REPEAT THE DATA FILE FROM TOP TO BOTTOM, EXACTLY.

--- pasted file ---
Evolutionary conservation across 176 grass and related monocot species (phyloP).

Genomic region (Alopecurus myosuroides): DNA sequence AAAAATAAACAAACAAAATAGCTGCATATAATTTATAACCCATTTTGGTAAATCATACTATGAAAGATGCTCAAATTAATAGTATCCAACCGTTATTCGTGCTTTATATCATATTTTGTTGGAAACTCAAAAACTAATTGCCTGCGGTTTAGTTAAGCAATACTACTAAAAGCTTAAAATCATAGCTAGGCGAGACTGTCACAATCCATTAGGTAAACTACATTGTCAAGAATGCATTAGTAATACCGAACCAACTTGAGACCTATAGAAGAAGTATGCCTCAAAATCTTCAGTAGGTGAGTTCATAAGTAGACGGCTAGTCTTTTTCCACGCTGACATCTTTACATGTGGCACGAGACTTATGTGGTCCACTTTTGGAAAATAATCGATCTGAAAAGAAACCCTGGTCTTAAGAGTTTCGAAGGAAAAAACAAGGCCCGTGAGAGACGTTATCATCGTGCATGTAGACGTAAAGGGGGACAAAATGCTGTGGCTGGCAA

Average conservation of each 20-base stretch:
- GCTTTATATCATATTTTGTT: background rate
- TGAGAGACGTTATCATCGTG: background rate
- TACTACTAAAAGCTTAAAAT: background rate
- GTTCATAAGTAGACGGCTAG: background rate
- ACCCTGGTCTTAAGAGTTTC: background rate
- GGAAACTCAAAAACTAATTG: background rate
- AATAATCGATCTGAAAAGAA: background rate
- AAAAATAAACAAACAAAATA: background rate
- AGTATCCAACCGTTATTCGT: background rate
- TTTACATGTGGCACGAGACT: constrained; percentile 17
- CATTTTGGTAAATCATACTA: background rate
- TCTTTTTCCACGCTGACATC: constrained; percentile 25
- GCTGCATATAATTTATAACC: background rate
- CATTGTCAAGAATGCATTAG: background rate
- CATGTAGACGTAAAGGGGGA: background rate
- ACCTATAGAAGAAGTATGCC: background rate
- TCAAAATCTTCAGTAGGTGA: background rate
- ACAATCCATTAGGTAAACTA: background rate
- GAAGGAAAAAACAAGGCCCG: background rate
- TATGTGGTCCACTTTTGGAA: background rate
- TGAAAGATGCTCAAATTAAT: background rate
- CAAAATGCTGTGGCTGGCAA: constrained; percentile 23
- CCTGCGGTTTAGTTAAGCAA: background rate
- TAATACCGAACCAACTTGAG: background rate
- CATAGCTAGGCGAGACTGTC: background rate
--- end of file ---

Evolutionary conservation across 176 grass and related monocot species (phyloP).

Genomic region (Alopecurus myosuroides): DNA sequence AAAAATAAACAAACAAAATAGCTGCATATAATTTATAACCCATTTTGGTAAATCATACTATGAAAGATGCTCAAATTAATAGTATCCAACCGTTATTCGTGCTTTATATCATATTTTGTTGGAAACTCAAAAACTAATTGCCTGCGGTTTAGTTAAGCAATACTACTAAAAGCTTAAAATCATAGCTAGGCGAGACTGTCACAATCCATTAGGTAAACTACATTGTCAAGAATGCATTAGTAATACCGAACCAACTTGAGACCTATAGAAGAAGTATGCCTCAAAATCTTCAGTAGGTGAGTTCATAAGTAGACGGCTAGTCTTTTTCCACGCTGACATCTTTACATGTGGCACGAGACTTATGTGGTCCACTTTTGGAAAATAATCGATCTGAAAAGAAACCCTGGTCTTAAGAGTTTCGAAGGAAAAAACAAGGCCCGTGAGAGACGTTATCATCGTGCATGTAGACGTAAAGGGGGACAAAATGCTGTGGCTGGCAA

Average conservation of each 20-base stretch:
- GCTTTATATCATATTTTGTT: background rate
- TGAGAGACGTTATCATCGTG: background rate
- TACTACTAAAAGCTTAAAAT: background rate
- GTTCATAAGTAGACGGCTAG: background rate
- ACCCTGGTCTTAAGAGTTTC: background rate
- GGAAACTCAAAAACTAATTG: background rate
- AATAATCGATCTGAAAAGAA: background rate
- AAAAATAAACAAACAAAATA: background rate
- AGTATCCAACCGTTATTCGT: background rate
- TTTACATGTGGCACGAGACT: constrained; percentile 17
- CATTTTGGTAAATCATACTA: background rate
- TCTTTTTCCACGCTGACATC: constrained; percentile 25
- GCTGCATATAATTTATAACC: background rate
- CATTGTCAAGAATGCATTAG: background rate
- CATGTAGACGTAAAGGGGGA: background rate
- ACCTATAGAAGAAGTATGCC: background rate
- TCAAAATCTTCAGTAGGTGA: background rate
- ACAATCCATTAGGTAAACTA: background rate
- GAAGGAAAAAACAAGGCCCG: background rate
- TATGTGGTCCACTTTTGGAA: background rate
- TGAAAGATGCTCAAATTAAT: background rate
- CAAAATGCTGTGGCTGGCAA: constrained; percentile 23
- CCTGCGGTTTAGTTAAGCAA: background rate
- TAATACCGAACCAACTTGAG: background rate
- CATAGCTAGGCGAGACTGTC: background rate